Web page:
A good question on the usefulness of unions

From the Wall Street Journal, a look at what unions can accomplish. And it's not pretty.

Jenkins: The Media Choke on a Twinkie

Hardly any business in America is less consequential than Hostess, and yet Twinkies have garnered a ­disproportionate share of media focus and we are about to ­recommit the sin of over-attention here.

Our most fervent wish for the journalism profession for a long while has been that a new generation would come along trained to think. The world is adequately stocked with journalists who can write, who are careful and accurate ­reporters, and yet are helpless as babies when asked to punch their way through an obvious ­fallacy...

...Hostess’s problem, as the ­bakers point out in bankruptcy filings printed in legible English, and as Hostess management has pointed out in its own equally readable filings, is that Hostess’s valuable parts are held back by Hostess’s high-cost, Teamster-staffed system for moving Twinkies and other delights from production facility to store shelf.

This high-cost distribution system means the company doesn’t make money on many of its existing sales. It means it can’t profitably extend sales to new customers and new ­geographical markets that might keep Hostess factories busier than ever.

Now, as we said, a good bet is that people act rationally where their material interests are ­concerned. The bakers make a perfectly rational judgment, in rejecting further concessions and triggering the liquidation of Hostess, that their members would be better off if no longer wedded to Hostess’s Teamster-dominated delivery network.

The Teamsters, who swallowed hard and agreed to concessions in hopes of avoiding liquidation, are telling you something too. The Teamsters are telling you, quite rationally, that nothing of value would likely remain in the Hostess distribution system in a liquidation. Look at the ­buyers lining up for the Hostess brands, such as Tastykake owner Flower Foods and the investment fund that owns Pabst Blue Ribbon, who ­slaver after an opportunity to roll Twinkies and related indulgences into their own existing delivery networks. They slaver after Hostess’s distribution operations not at all.

Or turn on any business ­channel or any football game. Bombarding you will be ads from UPS, FedEx FDX +0.27% and the U.S. Postal Service aimed not at consumers but at business managers. These ads sing jingles about “logistics.” They show how over-caffeinated coffee warehouse managers can improve profits by outsourcing shipping to the professionals.

These commercials exist for a reason. Both the bakers and Teamsters judge their interests rightly. The Teamsters see little hope of survival if Hostess ­liquidates and the bakers see ­little hope of survival if it doesn’t. Sadly, Hostess’s outdated distribution business has all the entrepreneurial appeal these days of a tube-TV factory.

It’s even possible that ­management is right too, though some executives may wear suits, which makes them baddies: To invest more money in Hostess as currently structured would be to throw good money after bad...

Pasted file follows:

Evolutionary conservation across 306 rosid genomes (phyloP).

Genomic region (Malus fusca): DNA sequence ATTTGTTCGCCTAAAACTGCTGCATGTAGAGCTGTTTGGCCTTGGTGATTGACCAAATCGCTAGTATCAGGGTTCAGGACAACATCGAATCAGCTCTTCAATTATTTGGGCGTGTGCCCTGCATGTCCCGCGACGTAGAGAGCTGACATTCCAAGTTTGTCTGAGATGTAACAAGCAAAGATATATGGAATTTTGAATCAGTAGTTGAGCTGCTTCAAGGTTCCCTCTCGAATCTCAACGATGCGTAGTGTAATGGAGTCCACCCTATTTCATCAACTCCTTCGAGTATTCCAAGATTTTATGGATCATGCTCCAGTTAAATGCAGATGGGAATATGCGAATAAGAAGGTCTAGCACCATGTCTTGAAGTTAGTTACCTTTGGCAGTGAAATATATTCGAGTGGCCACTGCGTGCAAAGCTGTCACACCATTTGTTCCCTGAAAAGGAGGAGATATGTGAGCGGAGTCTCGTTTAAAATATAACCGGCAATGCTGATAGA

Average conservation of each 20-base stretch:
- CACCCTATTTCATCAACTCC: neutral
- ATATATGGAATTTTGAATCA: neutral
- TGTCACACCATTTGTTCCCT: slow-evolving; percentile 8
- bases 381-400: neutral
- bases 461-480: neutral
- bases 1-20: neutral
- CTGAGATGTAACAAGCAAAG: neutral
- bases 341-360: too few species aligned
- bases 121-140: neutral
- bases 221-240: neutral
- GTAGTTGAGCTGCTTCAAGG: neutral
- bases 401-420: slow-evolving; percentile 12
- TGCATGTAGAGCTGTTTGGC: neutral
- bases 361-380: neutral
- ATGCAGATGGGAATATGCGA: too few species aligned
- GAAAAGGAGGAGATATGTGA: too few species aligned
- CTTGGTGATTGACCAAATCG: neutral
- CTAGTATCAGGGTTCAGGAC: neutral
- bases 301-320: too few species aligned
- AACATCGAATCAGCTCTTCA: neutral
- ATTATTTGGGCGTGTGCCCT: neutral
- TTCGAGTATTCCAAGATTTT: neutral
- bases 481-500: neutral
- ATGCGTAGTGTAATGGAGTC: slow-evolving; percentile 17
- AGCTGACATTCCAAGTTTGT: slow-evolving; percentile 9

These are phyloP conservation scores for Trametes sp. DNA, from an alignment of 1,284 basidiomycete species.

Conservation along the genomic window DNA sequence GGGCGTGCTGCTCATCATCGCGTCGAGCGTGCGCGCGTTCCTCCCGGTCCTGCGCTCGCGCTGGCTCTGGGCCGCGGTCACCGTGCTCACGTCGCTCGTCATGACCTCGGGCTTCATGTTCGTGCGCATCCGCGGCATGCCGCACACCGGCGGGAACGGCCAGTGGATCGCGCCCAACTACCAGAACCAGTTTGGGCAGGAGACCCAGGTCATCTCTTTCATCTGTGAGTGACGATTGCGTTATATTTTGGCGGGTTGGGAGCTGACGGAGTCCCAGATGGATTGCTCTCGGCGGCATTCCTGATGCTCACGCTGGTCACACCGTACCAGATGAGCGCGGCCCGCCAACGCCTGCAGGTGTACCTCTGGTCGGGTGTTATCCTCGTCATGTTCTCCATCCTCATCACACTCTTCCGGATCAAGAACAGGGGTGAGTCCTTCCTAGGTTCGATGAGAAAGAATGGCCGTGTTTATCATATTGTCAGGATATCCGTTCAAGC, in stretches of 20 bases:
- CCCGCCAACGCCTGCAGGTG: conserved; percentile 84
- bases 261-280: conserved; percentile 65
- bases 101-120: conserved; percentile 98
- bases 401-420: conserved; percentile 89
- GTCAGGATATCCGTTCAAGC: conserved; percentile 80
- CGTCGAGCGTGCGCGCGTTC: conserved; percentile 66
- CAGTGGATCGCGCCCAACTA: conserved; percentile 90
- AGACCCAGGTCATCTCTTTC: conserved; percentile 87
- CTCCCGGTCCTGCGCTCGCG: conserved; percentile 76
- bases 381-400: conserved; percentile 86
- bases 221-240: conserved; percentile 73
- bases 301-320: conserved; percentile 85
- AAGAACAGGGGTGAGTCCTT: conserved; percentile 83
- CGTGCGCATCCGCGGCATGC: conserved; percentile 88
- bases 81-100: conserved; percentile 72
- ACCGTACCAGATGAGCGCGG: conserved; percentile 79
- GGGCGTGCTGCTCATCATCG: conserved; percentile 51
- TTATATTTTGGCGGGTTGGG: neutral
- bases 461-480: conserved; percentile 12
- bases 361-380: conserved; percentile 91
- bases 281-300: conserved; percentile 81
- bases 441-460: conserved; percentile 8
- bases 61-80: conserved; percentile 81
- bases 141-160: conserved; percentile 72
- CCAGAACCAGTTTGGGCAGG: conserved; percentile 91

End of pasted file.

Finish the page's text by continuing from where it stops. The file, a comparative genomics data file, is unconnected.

Last month I posted on how Harley-Davidson had to "go nuclear" on its union to upgrade it's factory to the 21st Century. One thousand union workers lost their job through attrition but the factory was saved and more kept their jobs. Unfortunately the Teamsters haven't figured out this is no the 1950s and we can't keep our business models in that mindset.

An open secret is that much of the mail the USPS ships flys via UPS planes. The private sector does it much more efficiently. Hopefully someone picks up the pieces of Hostess, sets up a new factory in a right to work state and lets UPS, FEDEZ or DHL handle distribution.

But union guys, don't worry, you can have faith. For all the money you have sent the Teamsters, in the lyrics of Billy Joel's Allentown, "...And the union people crawled awaaaaaaaaaaaaaaaaaaayaaaaaaaaaaaaaaaaaaaah aaaaaaaaaaah aaaaaah."

Officer Down

Deputy Sheriff Scott Ward
Baldwin County Alabama Sheriff's Office
End of Watch: Friday, November 23, 2012
Age: 47
Tour: 15 years

Deputy Sheriff Scott Ward was shot and killed after he and two other deputies responded to a domestic disturbance call involving an emotionally disturbed person in the 11800 block of Mallard Lane shortly after 4:00 pm.

The man's mother called police after arriving at his home after she was unable to contact him by phone. Upon her arrival she was unable to calm the man down.

The deputies were speaking to the subject on the home's front porch when he suddenly produced a handgun and opened fire. Deputy Ward and one other deputy were shot before the subject was killed by return fire.

All three deputies were wearing their vests.

Both wounded deputies were flown to the University of South Alabama Medical Center in critical condition. Deputy Ward succumbed to his wounds.

Deputy Ward was a member of the U.S. Coast Guard Reserve. He had served with the Baldwin County Sheriff's Office for 15 years and had previously served with the Prichard Police Department. He is survived by his wife.
Rest in Peace Bro…We Got The Watch

Day is done, Gone the sun, From the lake, From the hills, From the sky. All is well, Safely rest, God is nigh.

Officer Down

Deputy Sheriff Anthony Rakes
Marion County Kentucky Sheriff's Office
End of Watch: Wednesday, November 14, 2012
Age: 31
Tour: 6 years
Badge # 1204

Deputy Sheriff Anthony Rakes was shot and killed after stopping behind a vehicle that stopped in the middle of U.S. 68, near Lebanon, at approximately 2:00 am.

As the deputy was approaching the car the driver opened fire with a small caliber handgun, striking him.

The subject fled in his vehicle but was arrested a short time later by members of the Kentucky State Police and Campbellsville Police Department.